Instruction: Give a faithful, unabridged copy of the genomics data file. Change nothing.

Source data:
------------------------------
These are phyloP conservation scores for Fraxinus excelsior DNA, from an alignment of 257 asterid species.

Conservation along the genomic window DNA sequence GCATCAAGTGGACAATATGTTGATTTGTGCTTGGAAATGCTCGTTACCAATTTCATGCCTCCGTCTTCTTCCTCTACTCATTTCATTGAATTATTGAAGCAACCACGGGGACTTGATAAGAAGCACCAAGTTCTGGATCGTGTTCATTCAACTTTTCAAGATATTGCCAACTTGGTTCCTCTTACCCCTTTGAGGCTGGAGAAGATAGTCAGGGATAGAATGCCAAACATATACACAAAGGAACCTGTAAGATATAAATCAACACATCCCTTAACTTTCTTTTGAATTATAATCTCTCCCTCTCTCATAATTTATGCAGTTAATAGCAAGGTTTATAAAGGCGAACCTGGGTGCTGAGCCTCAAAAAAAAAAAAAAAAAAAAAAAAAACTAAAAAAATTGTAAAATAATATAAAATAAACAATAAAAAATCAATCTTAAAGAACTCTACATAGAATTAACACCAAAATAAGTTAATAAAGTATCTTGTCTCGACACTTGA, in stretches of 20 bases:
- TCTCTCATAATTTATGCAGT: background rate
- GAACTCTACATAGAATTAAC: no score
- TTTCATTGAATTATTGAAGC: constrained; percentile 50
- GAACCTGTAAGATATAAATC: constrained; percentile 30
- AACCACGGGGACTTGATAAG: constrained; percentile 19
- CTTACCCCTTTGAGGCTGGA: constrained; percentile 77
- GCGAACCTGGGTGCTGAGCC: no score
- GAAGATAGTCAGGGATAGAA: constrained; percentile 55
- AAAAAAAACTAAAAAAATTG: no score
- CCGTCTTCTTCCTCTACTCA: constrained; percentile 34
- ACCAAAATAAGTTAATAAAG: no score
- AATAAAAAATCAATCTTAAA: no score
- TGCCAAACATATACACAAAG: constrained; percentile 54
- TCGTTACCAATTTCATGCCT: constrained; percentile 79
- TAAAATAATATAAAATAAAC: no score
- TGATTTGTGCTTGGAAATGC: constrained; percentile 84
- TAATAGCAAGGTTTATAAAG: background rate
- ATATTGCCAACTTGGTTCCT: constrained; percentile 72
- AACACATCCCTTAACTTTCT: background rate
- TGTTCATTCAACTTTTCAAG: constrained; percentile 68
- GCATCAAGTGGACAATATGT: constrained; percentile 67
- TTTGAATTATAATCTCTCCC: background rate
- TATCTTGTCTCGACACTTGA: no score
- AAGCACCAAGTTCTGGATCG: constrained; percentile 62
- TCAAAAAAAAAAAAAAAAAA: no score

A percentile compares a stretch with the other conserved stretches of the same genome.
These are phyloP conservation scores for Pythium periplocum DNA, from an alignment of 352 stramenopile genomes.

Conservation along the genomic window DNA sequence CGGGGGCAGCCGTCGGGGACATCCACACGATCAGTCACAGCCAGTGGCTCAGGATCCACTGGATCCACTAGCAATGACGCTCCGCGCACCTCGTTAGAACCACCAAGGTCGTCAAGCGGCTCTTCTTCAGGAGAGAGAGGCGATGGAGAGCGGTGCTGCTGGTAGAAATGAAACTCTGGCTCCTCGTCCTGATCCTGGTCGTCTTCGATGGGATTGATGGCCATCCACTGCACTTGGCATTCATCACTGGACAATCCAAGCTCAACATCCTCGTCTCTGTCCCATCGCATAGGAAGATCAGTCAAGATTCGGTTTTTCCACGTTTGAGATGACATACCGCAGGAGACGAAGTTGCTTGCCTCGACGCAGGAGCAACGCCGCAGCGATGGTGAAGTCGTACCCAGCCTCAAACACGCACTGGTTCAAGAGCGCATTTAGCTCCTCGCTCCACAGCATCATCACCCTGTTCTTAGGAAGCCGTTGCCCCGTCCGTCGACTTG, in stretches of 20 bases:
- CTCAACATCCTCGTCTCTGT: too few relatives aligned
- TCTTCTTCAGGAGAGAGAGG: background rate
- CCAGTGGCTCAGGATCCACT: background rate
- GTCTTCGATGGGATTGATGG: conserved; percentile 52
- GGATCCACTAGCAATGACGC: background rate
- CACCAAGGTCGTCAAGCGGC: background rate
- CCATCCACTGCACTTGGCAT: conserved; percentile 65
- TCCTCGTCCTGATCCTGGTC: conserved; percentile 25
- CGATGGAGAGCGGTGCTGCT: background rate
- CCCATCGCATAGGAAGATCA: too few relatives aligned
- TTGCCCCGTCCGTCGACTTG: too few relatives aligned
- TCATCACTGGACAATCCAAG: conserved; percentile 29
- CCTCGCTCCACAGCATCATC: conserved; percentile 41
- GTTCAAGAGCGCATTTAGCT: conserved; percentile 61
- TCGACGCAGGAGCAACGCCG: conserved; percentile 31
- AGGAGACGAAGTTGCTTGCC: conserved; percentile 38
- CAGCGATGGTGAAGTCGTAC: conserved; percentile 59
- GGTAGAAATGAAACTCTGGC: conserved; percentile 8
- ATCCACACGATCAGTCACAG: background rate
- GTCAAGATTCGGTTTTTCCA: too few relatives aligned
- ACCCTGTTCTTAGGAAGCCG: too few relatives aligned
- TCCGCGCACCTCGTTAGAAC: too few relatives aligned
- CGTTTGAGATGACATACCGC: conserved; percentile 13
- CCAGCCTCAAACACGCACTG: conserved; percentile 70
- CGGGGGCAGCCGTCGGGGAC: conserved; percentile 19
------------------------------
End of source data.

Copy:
These are phyloP conservation scores for Fraxinus excelsior DNA, from an alignment of 257 asterid species.

Conservation along the genomic window DNA sequence GCATCAAGTGGACAATATGTTGATTTGTGCTTGGAAATGCTCGTTACCAATTTCATGCCTCCGTCTTCTTCCTCTACTCATTTCATTGAATTATTGAAGCAACCACGGGGACTTGATAAGAAGCACCAAGTTCTGGATCGTGTTCATTCAACTTTTCAAGATATTGCCAACTTGGTTCCTCTTACCCCTTTGAGGCTGGAGAAGATAGTCAGGGATAGAATGCCAAACATATACACAAAGGAACCTGTAAGATATAAATCAACACATCCCTTAACTTTCTTTTGAATTATAATCTCTCCCTCTCTCATAATTTATGCAGTTAATAGCAAGGTTTATAAAGGCGAACCTGGGTGCTGAGCCTCAAAAAAAAAAAAAAAAAAAAAAAAAACTAAAAAAATTGTAAAATAATATAAAATAAACAATAAAAAATCAATCTTAAAGAACTCTACATAGAATTAACACCAAAATAAGTTAATAAAGTATCTTGTCTCGACACTTGA, in stretches of 20 bases:
- TCTCTCATAATTTATGCAGT: background rate
- GAACTCTACATAGAATTAAC: no score
- TTTCATTGAATTATTGAAGC: constrained; percentile 50
- GAACCTGTAAGATATAAATC: constrained; percentile 30
- AACCACGGGGACTTGATAAG: constrained; percentile 19
- CTTACCCCTTTGAGGCTGGA: constrained; percentile 77
- GCGAACCTGGGTGCTGAGCC: no score
- GAAGATAGTCAGGGATAGAA: constrained; percentile 55
- AAAAAAAACTAAAAAAATTG: no score
- CCGTCTTCTTCCTCTACTCA: constrained; percentile 34
- ACCAAAATAAGTTAATAAAG: no score
- AATAAAAAATCAATCTTAAA: no score
- TGCCAAACATATACACAAAG: constrained; percentile 54
- TCGTTACCAATTTCATGCCT: constrained; percentile 79
- TAAAATAATATAAAATAAAC: no score
- TGATTTGTGCTTGGAAATGC: constrained; percentile 84
- TAATAGCAAGGTTTATAAAG: background rate
- ATATTGCCAACTTGGTTCCT: constrained; percentile 72
- AACACATCCCTTAACTTTCT: background rate
- TGTTCATTCAACTTTTCAAG: constrained; percentile 68
- GCATCAAGTGGACAATATGT: constrained; percentile 67
- TTTGAATTATAATCTCTCCC: background rate
- TATCTTGTCTCGACACTTGA: no score
- AAGCACCAAGTTCTGGATCG: constrained; percentile 62
- TCAAAAAAAAAAAAAAAAAA: no score

A percentile compares a stretch with the other conserved stretches of the same genome.
These are phyloP conservation scores for Pythium periplocum DNA, from an alignment of 352 stramenopile genomes.

Conservation along the genomic window DNA sequence CGGGGGCAGCCGTCGGGGACATCCACACGATCAGTCACAGCCAGTGGCTCAGGATCCACTGGATCCACTAGCAATGACGCTCCGCGCACCTCGTTAGAACCACCAAGGTCGTCAAGCGGCTCTTCTTCAGGAGAGAGAGGCGATGGAGAGCGGTGCTGCTGGTAGAAATGAAACTCTGGCTCCTCGTCCTGATCCTGGTCGTCTTCGATGGGATTGATGGCCATCCACTGCACTTGGCATTCATCACTGGACAATCCAAGCTCAACATCCTCGTCTCTGTCCCATCGCATAGGAAGATCAGTCAAGATTCGGTTTTTCCACGTTTGAGATGACATACCGCAGGAGACGAAGTTGCTTGCCTCGACGCAGGAGCAACGCCGCAGCGATGGTGAAGTCGTACCCAGCCTCAAACACGCACTGGTTCAAGAGCGCATTTAGCTCCTCGCTCCACAGCATCATCACCCTGTTCTTAGGAAGCCGTTGCCCCGTCCGTCGACTTG, in stretches of 20 bases:
- CTCAACATCCTCGTCTCTGT: too few relatives aligned
- TCTTCTTCAGGAGAGAGAGG: background rate
- CCAGTGGCTCAGGATCCACT: background rate
- GTCTTCGATGGGATTGATGG: conserved; percentile 52
- GGATCCACTAGCAATGACGC: background rate
- CACCAAGGTCGTCAAGCGGC: background rate
- CCATCCACTGCACTTGGCAT: conserved; percentile 65
- TCCTCGTCCTGATCCTGGTC: conserved; percentile 25
- CGATGGAGAGCGGTGCTGCT: background rate
- CCCATCGCATAGGAAGATCA: too few relatives aligned
- TTGCCCCGTCCGTCGACTTG: too few relatives aligned
- TCATCACTGGACAATCCAAG: conserved; percentile 29
- CCTCGCTCCACAGCATCATC: conserved; percentile 41
- GTTCAAGAGCGCATTTAGCT: conserved; percentile 61
- TCGACGCAGGAGCAACGCCG: conserved; percentile 31
- AGGAGACGAAGTTGCTTGCC: conserved; percentile 38
- CAGCGATGGTGAAGTCGTAC: conserved; percentile 59
- GGTAGAAATGAAACTCTGGC: conserved; percentile 8
- ATCCACACGATCAGTCACAG: background rate
- GTCAAGATTCGGTTTTTCCA: too few relatives aligned
- ACCCTGTTCTTAGGAAGCCG: too few relatives aligned
- TCCGCGCACCTCGTTAGAAC: too few relatives aligned
- CGTTTGAGATGACATACCGC: conserved; percentile 13
- CCAGCCTCAAACACGCACTG: conserved; percentile 70
- CGGGGGCAGCCGTCGGGGAC: conserved; percentile 19